At Financial standard Managed Accounts Best Practices Forum, a panel of experts offered their honest take on whether managed accounts are responding to the hype around them.
Brent Bevan, director of investment advice at MLC Asset Management, Neil Younger, managing director of Fortnum Private Wealth and Chris Mather, director of platform distribution at BT Financial Group, discussed whether managed accounts really had kept their promises to advisors and clients.
The big promises of managed accounts were defined as efficiency, compliance benefits, transparency, value proposition and quality of investments.
“Has implementation time and consistency really improved for financial advisors? Has counseling documentation and administration actually been reduced? Bevan asked.
Younger said that as a licensee he was unsure if this was the case.
“There are still a number of barriers to implementing an account management solution today,” he said.
He explained that there is some reluctance to introduce an account management solution because financial advisors should change the way they have traditional advisor clients, shifting their clients to more structured solutions.
“We’re seeing advisors still figuring out how they’re going to make the transition within their business… it’s also a question of ‘how am I going to engage my clients from a value proposition perspective? “” Younger continued.
Mather, responding to Younger’s concerns, said those who have set up managed accounts are seeing the efficiencies – especially by not having to do advisory files.
“There aren’t many firms that have been able to implement a managed accounts solution for all clients,” he said.
“It’s the adoption of the solution that is difficult. But once the solution is adopted, the efficiency gains are obvious.”
On the quality of investments, Bevan said he was on the fence.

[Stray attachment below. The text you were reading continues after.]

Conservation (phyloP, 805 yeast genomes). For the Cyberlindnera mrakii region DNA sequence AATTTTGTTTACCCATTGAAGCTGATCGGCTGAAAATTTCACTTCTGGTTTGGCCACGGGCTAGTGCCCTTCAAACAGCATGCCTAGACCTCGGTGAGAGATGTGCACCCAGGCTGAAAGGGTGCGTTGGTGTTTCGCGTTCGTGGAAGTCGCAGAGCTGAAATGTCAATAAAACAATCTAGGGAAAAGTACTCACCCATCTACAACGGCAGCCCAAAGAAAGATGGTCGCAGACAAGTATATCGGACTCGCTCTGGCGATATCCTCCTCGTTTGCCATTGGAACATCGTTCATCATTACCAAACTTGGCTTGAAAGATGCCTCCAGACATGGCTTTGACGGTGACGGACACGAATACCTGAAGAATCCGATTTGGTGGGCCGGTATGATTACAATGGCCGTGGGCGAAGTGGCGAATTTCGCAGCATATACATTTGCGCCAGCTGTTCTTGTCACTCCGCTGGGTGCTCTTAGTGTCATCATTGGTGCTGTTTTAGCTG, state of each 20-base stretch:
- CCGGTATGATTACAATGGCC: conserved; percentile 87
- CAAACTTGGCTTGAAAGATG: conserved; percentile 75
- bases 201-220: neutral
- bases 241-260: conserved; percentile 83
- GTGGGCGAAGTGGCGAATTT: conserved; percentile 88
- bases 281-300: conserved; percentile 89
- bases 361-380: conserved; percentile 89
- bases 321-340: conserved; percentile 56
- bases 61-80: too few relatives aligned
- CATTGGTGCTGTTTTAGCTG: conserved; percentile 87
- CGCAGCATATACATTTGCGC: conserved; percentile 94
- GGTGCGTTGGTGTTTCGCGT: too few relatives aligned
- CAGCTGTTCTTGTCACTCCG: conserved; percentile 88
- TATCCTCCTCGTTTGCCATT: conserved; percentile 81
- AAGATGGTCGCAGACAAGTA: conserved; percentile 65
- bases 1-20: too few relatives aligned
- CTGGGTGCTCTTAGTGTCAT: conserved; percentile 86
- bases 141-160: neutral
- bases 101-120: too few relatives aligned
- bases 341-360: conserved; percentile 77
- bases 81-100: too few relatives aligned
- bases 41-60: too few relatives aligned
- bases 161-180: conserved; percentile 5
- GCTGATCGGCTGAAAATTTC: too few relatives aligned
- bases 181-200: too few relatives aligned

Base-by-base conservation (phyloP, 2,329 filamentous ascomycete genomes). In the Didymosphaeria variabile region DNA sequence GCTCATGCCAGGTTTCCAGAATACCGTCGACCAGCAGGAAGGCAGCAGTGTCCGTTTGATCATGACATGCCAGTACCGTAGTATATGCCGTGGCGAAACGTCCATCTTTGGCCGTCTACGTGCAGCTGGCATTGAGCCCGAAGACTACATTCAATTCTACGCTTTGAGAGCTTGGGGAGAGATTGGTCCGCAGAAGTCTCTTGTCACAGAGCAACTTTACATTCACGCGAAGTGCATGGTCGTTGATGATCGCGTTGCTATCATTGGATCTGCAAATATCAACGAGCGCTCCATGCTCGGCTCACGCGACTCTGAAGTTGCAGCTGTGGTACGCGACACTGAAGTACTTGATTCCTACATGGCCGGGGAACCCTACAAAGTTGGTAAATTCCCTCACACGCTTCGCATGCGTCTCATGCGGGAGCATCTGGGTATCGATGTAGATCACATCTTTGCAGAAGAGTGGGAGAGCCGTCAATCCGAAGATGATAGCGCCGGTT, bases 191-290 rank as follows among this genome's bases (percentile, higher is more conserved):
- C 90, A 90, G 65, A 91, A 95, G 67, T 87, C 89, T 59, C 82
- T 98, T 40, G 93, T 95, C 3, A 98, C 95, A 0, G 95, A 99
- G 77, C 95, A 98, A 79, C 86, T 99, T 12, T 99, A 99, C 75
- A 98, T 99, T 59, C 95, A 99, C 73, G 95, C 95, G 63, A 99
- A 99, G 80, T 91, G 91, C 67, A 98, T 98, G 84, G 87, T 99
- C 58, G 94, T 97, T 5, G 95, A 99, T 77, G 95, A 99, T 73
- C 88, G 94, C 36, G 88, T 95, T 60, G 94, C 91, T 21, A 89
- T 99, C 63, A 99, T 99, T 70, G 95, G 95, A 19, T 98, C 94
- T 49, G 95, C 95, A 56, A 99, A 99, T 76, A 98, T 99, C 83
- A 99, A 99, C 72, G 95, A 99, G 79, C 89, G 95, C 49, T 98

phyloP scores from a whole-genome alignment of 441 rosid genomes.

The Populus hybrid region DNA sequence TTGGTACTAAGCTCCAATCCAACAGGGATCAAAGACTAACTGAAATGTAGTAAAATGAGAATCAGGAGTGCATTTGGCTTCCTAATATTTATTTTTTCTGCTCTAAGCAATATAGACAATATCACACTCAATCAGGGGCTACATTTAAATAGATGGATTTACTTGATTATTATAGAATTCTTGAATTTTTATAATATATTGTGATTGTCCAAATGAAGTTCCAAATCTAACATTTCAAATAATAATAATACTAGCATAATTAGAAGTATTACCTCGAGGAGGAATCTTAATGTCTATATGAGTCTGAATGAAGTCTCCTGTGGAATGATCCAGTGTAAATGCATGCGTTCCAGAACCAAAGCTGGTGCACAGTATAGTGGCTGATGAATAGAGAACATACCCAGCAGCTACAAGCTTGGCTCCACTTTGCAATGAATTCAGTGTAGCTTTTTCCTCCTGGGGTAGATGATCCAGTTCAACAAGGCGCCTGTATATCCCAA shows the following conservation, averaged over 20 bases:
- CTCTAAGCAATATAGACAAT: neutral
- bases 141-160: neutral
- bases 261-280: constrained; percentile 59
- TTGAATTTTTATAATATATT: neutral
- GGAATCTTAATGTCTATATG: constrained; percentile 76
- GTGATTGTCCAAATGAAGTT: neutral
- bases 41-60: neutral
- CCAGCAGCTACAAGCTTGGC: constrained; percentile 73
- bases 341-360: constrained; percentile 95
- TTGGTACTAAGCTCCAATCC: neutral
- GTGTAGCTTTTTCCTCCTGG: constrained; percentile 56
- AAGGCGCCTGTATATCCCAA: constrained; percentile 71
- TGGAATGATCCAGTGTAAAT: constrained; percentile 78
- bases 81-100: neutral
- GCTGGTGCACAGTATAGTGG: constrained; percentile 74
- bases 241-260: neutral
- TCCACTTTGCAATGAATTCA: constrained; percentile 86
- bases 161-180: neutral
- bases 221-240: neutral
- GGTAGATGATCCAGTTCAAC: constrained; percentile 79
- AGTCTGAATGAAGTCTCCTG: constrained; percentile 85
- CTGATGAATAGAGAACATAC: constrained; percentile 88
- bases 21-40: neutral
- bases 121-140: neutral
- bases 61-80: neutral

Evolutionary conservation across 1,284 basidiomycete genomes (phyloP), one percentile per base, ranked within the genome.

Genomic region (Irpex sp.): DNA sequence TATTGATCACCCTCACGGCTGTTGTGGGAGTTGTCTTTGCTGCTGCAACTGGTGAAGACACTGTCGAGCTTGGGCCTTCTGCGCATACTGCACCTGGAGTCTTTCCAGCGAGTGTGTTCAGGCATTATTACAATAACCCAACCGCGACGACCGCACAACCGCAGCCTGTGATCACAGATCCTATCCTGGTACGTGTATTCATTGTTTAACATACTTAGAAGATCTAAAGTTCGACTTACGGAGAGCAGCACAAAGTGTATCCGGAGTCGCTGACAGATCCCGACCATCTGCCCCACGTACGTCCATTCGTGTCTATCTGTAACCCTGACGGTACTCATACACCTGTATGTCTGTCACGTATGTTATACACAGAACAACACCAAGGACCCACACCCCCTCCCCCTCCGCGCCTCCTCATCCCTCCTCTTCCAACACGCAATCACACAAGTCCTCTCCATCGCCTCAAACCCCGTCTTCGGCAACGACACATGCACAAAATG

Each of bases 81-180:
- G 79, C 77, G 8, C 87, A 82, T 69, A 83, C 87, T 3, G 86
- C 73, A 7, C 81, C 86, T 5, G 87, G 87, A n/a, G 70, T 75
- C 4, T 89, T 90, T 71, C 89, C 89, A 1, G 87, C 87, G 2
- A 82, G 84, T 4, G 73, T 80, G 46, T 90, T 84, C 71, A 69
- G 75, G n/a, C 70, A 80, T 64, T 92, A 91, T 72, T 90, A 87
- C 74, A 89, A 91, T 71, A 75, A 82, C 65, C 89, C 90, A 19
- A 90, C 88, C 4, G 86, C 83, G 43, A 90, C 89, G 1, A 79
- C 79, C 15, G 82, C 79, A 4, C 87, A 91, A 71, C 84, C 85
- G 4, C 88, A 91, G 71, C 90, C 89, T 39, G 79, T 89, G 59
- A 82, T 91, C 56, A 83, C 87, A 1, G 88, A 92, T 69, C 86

“You wouldn’t have to look very hard to find a managed account or an MDA offering where quality of investments and cost is a questionable value proposition,” he said.
Bevan said it was partly a “hangover” from the early days of managed accounts, and the quality of investments was improving over time and would likely continue to improve.
“I think there is real maturity in the managed account landscape now … we are looking for expertise in certain areas, we are not letting just anyone manage a managed account – it can be a dangerous vehicle between wrong hands – they have to have good governance, and that maturity is evident in the compliance benefit, ”added Mather.
Bevan said managed accounts currently fail to provide transparency, Mather and Younger disagree.
“I think there are parts of the managed account space that are still pretty opaque,” Bevan explained.
He said managed accounts could improve transparency of holdings and investment fees. For example, it’s hard to find data comparing one managed account to another on returns and fees – whereas in managed funds it’s easy to find this research from multiple providers.
The panel agreed that the range and access of managed accounts in terms of spectrum of solutions, vendors, styles and choices of platform, responsible entity, manager and consultants are broad and constantly evolving and growing. .
“There is so much to choose from now, in fact it’s a challenge to keep up with the number of new managed account options coming to market,” Younger said.